I am new to WebGL as well, but I still feel that this is a very advanced question you are asking. I believe it is an advanced question because of the scope of answers that exist to do what you are asking and the current problems related to proprietary WebGL.
If you have done any research into WebGL you will immediately see the need for Server Side code due to the fact that the WEbGL API code is executed within the browser and thus freely available to any knowing individual. This is not a typical circumstance for game developers who are used to shipping their code compiled.
By making use of server side controls a developer can hide a large amount of WebGL translations, shaders, and matrices, and still maintain a level of information hiding on the client side code. However, the game will never work without an active internet connection.
Since WebGL is still relatively new, and IE does not support it, expect things to change. M$ may decide that they want to build their own web API like WebGL that ends up being an ASP.NET library. All of the required complexity that currently goes into building a solution to the problem you are facing gets condensed into a 3 button Wizard.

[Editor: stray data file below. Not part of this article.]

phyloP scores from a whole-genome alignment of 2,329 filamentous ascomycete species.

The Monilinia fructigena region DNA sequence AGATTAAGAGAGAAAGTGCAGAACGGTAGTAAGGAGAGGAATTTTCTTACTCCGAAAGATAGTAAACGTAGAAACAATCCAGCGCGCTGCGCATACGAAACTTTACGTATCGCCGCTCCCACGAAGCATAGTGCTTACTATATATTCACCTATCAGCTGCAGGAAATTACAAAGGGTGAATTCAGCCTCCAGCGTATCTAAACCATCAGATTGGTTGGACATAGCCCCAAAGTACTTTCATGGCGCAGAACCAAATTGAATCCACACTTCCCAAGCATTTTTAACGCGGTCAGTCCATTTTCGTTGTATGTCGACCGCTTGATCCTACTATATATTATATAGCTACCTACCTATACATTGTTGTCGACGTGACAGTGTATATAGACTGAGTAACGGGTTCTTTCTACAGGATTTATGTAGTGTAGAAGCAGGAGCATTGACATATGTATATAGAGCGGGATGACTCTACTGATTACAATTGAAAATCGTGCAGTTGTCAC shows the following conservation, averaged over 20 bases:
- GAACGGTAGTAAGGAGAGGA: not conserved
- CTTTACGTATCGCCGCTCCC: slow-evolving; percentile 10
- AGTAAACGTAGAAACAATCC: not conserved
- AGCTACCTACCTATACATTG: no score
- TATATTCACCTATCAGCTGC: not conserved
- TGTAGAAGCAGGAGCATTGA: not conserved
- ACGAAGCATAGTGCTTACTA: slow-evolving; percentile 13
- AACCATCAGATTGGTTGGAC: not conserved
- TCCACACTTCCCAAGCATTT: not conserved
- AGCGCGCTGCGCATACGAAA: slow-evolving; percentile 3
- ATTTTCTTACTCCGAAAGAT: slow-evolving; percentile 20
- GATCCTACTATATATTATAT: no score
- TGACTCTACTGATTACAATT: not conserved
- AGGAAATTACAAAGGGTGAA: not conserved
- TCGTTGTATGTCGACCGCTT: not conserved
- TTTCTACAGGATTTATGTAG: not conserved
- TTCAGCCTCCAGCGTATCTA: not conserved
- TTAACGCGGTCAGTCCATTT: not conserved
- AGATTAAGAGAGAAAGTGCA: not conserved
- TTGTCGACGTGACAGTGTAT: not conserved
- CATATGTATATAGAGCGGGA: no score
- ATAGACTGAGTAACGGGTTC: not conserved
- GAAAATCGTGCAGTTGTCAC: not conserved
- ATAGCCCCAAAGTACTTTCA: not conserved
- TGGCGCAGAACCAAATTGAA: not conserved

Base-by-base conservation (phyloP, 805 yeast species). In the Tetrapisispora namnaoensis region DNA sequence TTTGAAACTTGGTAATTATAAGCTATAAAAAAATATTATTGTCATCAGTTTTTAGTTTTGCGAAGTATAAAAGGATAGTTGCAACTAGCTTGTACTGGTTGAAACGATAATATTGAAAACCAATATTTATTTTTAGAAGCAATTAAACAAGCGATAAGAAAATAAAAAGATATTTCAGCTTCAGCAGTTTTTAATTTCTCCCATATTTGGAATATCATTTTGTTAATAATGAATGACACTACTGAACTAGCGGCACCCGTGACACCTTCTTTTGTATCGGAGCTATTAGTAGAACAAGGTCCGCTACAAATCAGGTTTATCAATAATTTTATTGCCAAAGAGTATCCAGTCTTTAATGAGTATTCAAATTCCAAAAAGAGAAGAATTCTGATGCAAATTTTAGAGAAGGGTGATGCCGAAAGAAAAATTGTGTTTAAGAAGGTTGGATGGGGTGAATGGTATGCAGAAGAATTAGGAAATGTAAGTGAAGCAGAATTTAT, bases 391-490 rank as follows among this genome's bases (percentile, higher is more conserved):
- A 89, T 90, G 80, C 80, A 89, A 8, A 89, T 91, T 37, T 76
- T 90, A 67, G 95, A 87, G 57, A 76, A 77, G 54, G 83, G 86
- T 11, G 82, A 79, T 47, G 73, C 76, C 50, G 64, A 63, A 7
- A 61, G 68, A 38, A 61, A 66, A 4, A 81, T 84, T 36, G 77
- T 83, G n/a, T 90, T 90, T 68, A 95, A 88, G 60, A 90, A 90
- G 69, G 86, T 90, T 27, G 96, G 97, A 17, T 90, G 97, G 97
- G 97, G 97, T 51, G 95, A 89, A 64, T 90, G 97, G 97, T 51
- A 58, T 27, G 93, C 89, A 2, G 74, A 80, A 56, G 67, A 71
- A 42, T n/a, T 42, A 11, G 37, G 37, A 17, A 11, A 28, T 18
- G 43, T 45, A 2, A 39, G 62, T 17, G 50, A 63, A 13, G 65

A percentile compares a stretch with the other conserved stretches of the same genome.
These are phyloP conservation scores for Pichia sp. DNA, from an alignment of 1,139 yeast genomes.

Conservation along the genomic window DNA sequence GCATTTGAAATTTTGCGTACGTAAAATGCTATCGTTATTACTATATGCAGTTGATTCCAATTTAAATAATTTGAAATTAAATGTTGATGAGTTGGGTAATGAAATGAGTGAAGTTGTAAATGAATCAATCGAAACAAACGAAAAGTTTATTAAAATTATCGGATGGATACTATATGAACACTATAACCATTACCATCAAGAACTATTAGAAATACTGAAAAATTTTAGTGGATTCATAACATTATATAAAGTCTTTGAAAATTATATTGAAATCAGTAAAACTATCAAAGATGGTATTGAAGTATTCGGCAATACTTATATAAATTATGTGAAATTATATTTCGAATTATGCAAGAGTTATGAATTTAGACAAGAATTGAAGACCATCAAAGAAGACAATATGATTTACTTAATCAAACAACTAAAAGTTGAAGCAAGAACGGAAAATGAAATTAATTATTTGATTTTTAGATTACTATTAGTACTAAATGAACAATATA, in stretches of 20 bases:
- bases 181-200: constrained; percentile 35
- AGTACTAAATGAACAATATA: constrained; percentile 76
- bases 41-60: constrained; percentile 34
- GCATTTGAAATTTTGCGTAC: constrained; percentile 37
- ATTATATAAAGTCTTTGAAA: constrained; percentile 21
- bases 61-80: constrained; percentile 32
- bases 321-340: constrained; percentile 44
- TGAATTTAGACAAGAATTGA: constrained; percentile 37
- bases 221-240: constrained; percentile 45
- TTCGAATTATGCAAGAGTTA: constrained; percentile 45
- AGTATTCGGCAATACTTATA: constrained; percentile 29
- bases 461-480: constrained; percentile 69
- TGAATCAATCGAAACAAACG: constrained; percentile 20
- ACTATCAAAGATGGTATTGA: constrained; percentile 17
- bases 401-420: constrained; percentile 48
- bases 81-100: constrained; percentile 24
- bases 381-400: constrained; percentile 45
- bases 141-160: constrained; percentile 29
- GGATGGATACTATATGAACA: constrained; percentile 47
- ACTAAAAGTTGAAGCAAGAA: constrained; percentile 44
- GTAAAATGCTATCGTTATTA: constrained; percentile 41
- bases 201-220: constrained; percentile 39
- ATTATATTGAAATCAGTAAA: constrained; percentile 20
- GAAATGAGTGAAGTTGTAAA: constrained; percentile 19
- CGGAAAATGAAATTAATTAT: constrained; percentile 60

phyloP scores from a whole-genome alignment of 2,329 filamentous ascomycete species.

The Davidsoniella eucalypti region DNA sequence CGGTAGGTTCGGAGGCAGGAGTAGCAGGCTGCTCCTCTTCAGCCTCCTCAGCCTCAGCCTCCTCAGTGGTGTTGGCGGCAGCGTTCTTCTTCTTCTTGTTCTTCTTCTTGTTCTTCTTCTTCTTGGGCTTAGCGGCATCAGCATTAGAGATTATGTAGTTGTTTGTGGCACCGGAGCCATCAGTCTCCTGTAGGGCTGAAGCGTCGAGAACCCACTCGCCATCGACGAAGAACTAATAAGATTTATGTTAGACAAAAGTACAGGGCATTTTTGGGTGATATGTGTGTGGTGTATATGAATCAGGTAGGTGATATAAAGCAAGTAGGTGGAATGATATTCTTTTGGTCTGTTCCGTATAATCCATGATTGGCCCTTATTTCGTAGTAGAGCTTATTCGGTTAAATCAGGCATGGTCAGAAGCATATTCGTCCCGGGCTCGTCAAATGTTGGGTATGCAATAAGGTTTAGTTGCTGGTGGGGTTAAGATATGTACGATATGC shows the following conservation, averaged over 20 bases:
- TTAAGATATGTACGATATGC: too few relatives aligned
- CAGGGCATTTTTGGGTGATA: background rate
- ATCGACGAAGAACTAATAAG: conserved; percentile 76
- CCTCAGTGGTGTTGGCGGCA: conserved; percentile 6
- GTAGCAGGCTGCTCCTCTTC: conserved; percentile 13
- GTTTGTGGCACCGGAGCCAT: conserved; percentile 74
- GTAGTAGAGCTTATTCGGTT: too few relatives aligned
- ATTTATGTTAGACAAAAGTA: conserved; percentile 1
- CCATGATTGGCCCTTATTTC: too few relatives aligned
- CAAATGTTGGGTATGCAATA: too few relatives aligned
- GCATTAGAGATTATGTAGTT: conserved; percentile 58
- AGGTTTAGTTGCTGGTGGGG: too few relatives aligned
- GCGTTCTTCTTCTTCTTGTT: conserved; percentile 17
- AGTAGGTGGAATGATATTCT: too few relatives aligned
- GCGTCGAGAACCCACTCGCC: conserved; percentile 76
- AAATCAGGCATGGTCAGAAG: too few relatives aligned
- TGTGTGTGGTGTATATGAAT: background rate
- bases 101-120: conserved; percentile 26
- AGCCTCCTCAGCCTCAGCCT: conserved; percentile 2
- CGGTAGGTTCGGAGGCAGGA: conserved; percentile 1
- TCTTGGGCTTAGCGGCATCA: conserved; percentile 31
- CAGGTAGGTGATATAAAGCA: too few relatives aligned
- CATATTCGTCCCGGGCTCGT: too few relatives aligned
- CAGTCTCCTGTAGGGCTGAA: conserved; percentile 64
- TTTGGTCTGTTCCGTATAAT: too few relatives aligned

The problem with these answers is that OpenGL is an API itself and has a specific order of operations that is not meant to be changed. This means that this approach to building a WebGL applications is very limited. Since changing GL objects may require a whole Canvas restart, a page refresh, or a new page request. This could result in effects not desirable. For now I would say aim low, but ones thing for sure WebGL is going to change the www as we web developers know it.
I'm not sure what you are looking for, probably not this... :)
If you want a server side fallback for browsers not supporting WebGL, lets say for generating fixed frames as png images of some 3D scene, then you could write your 3D veiwer in C or C++, build it for OpenGL ES when targeting your server side fallback, and use Emscripten to target browsers supporting WebGL.